We don’t have to worry about setting Client Identifier – Apex already sets it for us automatically for each page request. If you log into an ordinary Apex application, and examine the Client Identifier, you’ll get something like this:
Where “SCOTT” is the login username, and “15135454564654” is the Apex session ID. We can bind our context to this combination of values simply by passing the Client Identifier to the client_id parameter of DBMS_SESSION.set_context. In fact, most of the time this sort of code will work fine:
DBMS_SESSION.set_context (namespace => 'MY_CONTEXT' ,attribute => 'my_attribute' ,value => 'xyz' ,client_id => SYS_CONTEXT('USERENV','CLIENT_IDENTIFIER'));
Unfortunately, however, if we look at CLIENT_IDENTIFIER from the post-login procedure (i.e. immediately after the user has successfully logged in), we instead find it is something like this:
So the session ID is correct, but the username hasn’t been set yet. Looking at the Apex debug logs it’s apparent that the client identifier gets set with the username very soon after the post-login procedure is run – which is a tad inconvenient. However, APP_USER is set to SCOTT prior to the post-login procedure; therefore, my set_session procedure simply replaces “nobody” with v(‘APP_USER’), so that the client_id will agree with the client identifier that will be used from that point on.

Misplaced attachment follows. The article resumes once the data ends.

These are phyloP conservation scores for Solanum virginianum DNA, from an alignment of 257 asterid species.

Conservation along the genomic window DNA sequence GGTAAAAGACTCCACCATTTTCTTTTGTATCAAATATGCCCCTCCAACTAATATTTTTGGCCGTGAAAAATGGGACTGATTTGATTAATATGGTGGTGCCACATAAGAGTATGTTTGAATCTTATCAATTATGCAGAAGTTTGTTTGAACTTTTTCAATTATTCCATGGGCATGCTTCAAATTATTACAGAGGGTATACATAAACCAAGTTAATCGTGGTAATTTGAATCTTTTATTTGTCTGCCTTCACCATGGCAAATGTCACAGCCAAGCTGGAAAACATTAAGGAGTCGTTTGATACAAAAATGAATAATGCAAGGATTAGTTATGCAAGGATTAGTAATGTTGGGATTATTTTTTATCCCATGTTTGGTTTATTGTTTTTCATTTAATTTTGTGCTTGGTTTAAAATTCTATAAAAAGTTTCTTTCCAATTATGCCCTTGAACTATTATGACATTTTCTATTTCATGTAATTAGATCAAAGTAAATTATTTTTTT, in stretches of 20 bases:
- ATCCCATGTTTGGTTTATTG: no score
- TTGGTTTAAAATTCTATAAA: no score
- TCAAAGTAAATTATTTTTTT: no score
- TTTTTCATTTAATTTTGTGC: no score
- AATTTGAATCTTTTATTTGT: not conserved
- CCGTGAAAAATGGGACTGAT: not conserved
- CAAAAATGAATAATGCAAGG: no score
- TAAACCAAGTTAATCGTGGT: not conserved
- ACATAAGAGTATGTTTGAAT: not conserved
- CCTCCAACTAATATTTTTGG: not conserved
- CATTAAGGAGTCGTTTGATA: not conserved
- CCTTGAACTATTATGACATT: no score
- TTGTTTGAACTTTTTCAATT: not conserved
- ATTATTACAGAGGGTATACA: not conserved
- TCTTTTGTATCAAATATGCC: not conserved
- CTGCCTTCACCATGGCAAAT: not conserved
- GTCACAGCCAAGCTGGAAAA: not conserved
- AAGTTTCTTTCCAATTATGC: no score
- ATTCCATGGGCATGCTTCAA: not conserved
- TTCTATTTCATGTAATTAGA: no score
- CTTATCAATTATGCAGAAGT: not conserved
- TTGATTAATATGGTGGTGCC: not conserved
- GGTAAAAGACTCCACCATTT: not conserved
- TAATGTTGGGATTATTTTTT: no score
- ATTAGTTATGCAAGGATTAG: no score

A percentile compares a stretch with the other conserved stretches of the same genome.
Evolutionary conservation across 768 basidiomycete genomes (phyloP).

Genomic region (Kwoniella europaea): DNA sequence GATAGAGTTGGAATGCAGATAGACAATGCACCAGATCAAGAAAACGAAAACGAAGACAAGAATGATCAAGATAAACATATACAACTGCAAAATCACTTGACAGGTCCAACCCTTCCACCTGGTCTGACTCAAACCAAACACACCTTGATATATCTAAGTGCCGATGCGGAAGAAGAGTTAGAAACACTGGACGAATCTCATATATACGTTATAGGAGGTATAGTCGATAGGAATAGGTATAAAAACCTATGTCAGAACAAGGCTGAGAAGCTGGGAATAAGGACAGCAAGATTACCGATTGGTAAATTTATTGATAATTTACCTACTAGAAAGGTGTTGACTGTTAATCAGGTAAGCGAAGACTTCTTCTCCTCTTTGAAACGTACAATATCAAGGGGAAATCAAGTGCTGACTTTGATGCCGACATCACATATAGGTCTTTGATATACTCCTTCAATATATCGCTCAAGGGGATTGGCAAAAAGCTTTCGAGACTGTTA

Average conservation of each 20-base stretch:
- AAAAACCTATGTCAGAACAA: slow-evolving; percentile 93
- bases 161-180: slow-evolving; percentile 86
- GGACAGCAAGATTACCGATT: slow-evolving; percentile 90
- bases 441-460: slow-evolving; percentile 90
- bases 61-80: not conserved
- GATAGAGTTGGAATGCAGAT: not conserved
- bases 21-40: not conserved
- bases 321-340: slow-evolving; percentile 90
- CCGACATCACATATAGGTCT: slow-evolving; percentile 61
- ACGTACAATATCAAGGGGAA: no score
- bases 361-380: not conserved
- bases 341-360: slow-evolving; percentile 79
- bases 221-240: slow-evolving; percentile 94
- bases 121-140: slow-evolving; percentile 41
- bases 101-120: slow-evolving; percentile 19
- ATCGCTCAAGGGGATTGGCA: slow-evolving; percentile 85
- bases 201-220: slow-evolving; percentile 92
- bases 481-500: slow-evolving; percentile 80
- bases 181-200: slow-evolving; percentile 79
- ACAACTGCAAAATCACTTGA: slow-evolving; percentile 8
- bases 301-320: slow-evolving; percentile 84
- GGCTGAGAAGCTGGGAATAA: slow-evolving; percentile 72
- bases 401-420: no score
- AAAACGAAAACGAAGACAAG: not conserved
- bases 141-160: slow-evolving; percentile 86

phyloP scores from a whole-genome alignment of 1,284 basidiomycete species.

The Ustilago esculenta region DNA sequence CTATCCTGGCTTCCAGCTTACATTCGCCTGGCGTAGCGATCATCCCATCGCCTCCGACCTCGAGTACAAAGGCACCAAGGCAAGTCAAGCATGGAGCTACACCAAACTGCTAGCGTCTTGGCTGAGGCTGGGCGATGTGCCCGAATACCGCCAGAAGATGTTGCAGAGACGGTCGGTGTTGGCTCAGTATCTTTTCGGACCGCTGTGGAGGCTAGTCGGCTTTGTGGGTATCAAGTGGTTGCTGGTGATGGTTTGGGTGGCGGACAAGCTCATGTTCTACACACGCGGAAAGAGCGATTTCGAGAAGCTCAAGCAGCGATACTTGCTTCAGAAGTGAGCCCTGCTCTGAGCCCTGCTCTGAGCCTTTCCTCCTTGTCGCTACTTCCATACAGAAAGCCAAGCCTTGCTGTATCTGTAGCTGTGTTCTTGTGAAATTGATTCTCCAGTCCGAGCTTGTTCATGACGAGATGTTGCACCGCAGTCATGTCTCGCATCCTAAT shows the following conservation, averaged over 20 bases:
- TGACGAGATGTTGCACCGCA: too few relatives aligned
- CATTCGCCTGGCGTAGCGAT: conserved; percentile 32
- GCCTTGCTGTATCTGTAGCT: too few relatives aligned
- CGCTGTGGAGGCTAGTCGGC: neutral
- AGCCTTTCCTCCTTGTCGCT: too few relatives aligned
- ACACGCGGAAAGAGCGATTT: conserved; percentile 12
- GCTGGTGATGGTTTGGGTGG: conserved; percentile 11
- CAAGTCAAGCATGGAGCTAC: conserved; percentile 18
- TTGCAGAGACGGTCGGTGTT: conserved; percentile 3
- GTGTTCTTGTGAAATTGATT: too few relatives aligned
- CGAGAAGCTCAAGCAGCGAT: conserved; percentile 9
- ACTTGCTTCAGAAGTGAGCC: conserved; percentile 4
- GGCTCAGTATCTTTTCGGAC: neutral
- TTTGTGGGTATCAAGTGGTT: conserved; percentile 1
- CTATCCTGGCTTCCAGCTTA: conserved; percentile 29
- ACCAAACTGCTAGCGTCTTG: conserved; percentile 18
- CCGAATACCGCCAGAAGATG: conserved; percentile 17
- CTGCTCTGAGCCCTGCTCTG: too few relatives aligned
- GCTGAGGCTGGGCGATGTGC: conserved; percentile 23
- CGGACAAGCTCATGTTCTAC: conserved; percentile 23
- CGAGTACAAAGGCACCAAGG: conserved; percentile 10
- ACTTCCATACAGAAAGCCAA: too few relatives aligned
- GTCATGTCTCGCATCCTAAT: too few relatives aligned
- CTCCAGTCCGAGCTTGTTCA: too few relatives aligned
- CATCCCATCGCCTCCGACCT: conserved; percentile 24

That works great – my views, packages and RLS predicates can use SYS_CONTEXT to get context variables with negligible performance impact (remembering that context variables are always strings, so don’t forget to convert your datatypes if necessary).
As an added bonus, as a developer or DBA we can log into the database and diagnose an active session by pretending to be it. For example, Joe sends us an email with a screenshot of an Apex page showing “No Data Found”. When you log into your tool of choice and run the same query, you can see plenty of data. You want your session to pretend to be Joe. To do this, you would get Joe’s username and the session ID from the URL on the Apex page (it’s the 3rd parameter after the f?p= bit in the URL), and run this:
What this does is tell Oracle that your session is Joe’s session. Your session will automatically see the same context variables that Joe’s session currently sees. You run the query again, and you can see that it returns no rows – ah, maybe there’s something wrong with the RLS predicate your application is generating. You now have a testbed under which you can test any change you might want to make in order to resolve the issue (or at least, to be able to tell Joe why he’s not allowed to see any data).